Documentation on this site is written in ReStructuredText, or RST for short. Please check the RST Primer if you are not familiar with RST.

This page will guide you through writing great documentation for the UBports project that can be featured on this site.

Documentation guidelines

These rules govern how you should write your documentation to avoid problems with style, format, or linking.


All pages must have a document title that will be shown in the table of contents (left sidebar) and at the top of the page.

Titles should be “sentence cased” rather than “Title Cased”. For example:

Incorrect casing:
    Writing A Good Bug Report
Correct casing:
    Writing a good bug report
Correct casing when proper nouns are involved:
    Installing Ubuntu Touch on your phone

There isn’t a single definition of title casing that everyone follows, but sentence casing is easy. This helps keep capitalization in the table of contents consistent.

Page titles are underlined with equals signs. For example, the markup for Bug reporting includes the following title:

Bug reporting

Note that:

  1. The title is sentence cased

  2. The title is underlined with equals signs

  3. The underline spans the title completely without going over

Incorrect examples of titles include:

  • Incorrect casing

    Bug Reporting
  • Underline too short

    Bug reporting
  • Underline too long

    Bug reporting


There are several levels of headings that you may place on your page. These levels are shown here in order:

Page title

Level one

Level two

Level three

Each heading level creates a sub-section in the global table of contents tree available when the documentation is built. In the primary (web) version of the documentation, this only shows four levels deep from the top level of the documentation. Please refrain from using more heading levels than will show in this tree as it makes navigating your document difficult. If you must use this many heading levels, it is a good sign that your document should be split up into multiple pages.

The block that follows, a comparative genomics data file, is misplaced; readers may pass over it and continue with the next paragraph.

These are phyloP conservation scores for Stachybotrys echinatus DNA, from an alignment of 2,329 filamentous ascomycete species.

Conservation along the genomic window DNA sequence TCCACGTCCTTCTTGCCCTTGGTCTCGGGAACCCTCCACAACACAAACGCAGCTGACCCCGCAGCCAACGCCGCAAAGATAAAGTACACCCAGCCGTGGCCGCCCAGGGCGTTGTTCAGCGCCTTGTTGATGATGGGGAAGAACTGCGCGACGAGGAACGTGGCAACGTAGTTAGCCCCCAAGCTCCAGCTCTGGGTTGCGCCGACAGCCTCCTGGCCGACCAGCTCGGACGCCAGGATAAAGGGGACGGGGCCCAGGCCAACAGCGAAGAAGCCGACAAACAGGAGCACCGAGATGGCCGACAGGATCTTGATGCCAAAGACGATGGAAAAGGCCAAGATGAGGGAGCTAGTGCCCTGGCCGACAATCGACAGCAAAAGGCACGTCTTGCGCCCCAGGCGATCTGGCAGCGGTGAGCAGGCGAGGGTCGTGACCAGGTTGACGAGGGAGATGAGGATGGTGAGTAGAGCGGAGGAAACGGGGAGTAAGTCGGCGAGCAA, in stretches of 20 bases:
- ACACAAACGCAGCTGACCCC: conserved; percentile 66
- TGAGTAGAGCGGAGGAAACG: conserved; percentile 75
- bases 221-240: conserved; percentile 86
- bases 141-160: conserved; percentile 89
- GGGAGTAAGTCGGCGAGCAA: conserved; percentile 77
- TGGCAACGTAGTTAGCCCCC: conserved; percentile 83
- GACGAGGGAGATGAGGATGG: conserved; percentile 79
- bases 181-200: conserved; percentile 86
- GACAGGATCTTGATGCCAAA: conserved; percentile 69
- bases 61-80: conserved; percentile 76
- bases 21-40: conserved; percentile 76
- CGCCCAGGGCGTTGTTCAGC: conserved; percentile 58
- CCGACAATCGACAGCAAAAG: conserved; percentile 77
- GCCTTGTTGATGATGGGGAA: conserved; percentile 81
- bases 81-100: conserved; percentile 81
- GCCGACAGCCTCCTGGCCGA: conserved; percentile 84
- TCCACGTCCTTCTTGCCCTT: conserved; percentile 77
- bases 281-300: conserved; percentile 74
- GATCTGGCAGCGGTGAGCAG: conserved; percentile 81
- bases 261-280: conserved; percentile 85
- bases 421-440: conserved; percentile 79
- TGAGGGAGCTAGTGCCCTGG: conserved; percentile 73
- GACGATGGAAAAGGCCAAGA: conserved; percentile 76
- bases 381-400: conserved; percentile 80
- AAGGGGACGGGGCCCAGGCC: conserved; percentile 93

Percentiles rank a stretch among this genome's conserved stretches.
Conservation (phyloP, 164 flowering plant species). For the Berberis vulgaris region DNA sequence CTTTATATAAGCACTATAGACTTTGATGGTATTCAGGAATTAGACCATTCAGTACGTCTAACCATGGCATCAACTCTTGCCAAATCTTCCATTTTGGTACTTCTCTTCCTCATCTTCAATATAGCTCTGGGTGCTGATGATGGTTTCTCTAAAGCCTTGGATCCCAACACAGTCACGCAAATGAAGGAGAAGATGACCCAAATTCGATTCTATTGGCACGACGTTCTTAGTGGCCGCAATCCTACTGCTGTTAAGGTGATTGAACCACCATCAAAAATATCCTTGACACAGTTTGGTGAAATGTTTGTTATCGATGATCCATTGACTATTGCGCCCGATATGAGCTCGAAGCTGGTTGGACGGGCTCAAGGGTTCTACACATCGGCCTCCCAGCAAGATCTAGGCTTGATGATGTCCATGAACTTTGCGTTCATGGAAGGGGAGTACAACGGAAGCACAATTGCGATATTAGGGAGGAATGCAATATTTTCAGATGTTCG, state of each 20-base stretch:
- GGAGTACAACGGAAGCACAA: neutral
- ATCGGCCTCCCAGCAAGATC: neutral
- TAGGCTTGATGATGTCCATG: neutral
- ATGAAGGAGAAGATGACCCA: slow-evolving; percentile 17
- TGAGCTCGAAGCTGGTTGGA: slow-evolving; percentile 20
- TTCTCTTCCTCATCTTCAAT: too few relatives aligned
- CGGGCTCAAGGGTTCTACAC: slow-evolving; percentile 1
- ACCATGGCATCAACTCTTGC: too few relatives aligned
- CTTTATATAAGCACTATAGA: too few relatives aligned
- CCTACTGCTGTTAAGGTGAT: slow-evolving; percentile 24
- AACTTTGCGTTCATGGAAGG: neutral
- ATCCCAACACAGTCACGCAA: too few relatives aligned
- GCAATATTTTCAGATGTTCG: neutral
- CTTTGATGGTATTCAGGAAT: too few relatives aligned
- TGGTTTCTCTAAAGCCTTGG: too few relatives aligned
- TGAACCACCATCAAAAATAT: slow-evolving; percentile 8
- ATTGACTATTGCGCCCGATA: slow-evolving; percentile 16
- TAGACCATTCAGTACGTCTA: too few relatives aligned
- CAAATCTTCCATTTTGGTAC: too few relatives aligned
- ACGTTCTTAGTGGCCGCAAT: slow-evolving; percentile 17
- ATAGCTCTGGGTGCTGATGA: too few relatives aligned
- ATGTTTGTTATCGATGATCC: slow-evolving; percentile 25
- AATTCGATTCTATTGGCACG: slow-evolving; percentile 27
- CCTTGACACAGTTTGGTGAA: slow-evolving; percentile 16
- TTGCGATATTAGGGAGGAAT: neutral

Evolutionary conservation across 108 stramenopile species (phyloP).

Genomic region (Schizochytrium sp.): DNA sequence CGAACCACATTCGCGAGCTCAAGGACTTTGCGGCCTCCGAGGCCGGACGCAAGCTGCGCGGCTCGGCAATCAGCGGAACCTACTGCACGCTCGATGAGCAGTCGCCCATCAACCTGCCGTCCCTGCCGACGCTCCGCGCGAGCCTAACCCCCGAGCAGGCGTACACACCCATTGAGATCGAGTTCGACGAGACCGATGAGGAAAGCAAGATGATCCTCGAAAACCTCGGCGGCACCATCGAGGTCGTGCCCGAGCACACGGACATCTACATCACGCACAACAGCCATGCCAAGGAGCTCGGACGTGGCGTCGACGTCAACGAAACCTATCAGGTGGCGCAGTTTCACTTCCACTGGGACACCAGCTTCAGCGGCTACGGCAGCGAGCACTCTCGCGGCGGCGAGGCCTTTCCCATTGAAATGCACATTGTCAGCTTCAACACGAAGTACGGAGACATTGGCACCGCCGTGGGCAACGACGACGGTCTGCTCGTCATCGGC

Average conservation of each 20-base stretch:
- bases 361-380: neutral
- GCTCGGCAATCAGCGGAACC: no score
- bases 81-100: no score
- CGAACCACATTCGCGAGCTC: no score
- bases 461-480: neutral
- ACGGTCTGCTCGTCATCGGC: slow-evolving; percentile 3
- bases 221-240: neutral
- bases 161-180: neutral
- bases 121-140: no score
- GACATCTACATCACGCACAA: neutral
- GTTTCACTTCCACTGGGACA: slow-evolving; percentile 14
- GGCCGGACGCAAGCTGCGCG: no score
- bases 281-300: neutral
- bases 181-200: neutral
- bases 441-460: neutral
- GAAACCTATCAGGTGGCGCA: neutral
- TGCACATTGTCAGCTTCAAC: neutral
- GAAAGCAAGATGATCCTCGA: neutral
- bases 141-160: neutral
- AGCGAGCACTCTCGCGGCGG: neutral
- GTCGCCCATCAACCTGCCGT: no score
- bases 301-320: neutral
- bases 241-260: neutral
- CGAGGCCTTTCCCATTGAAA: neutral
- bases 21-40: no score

Table of contents

People can’t navigate to your new page if they can’t find it. Neither can Sphinx. That’s why you need to add new pages to Sphinx’s table of contents.

You can do this by adding the page to the index.rst file in the same directory that you created it. For example, if you create a file called “newpage.rst”, you would add the line marked with a chevron (>) in the nearest index:

.. toctree::
    :maxdepth: 1
    :name: example-toc

>   newpage

The order matters. If you would like your page to appear in a certain place in the table of contents, place it there. In the previous example, newpage would be added to the end of this table of contents.

Moving pages

Sometimes it becomes necessary to move a page from one place in the documentation to another. Generally this is to improve document flow: For example, it makes more sense for the page to come after a page you’ve just added in a different section.

However, people link to our documentation from many sources that we do not control. Blogs, websites, and other documentation sites can direct people here using links that they may never update. It is a terrible experience to follow a link from a different site and land on a 404 page, left to your own devices to find your way in restructured documentation.

We use a tool called Rediraffe to avoid this bad experience. Rediraffe creates redirect pages which can send a user from an old, invalid link to a new, useful link. Please create a redirect link when changing a page’s name or moving a page within the documentation’s directory structure. Redirect links are created by placing the filename of the old document and the filename of the new document, relative to the documentation’s root, in the redirects.txt file.

We use Rediraffe’s checkdiff builder to ensure that pages are not deleted from the documentation without a redirect in place. This builder is run as part of the script in the repository and as part of our automated build once you submit a Pull Request.

What follows are some examples of situations where you should create redirects.

You are moving systemdev/calendars.rst to appdev/calendars.rst. Add the following to the redirects.txt file:

"systemdev/calendars.txt" "appdev/calendars.txt"

You are moving appdev/clickable.rst into several pages in appdev/clickable/ to give significantly more information about the tool than there was previously. You have created an introduction page, appdev/clickable/introduction.rst. In this case, it would be a good idea to redirect the old page to the new introduction page. This can be done by adding the following to redirects.txt: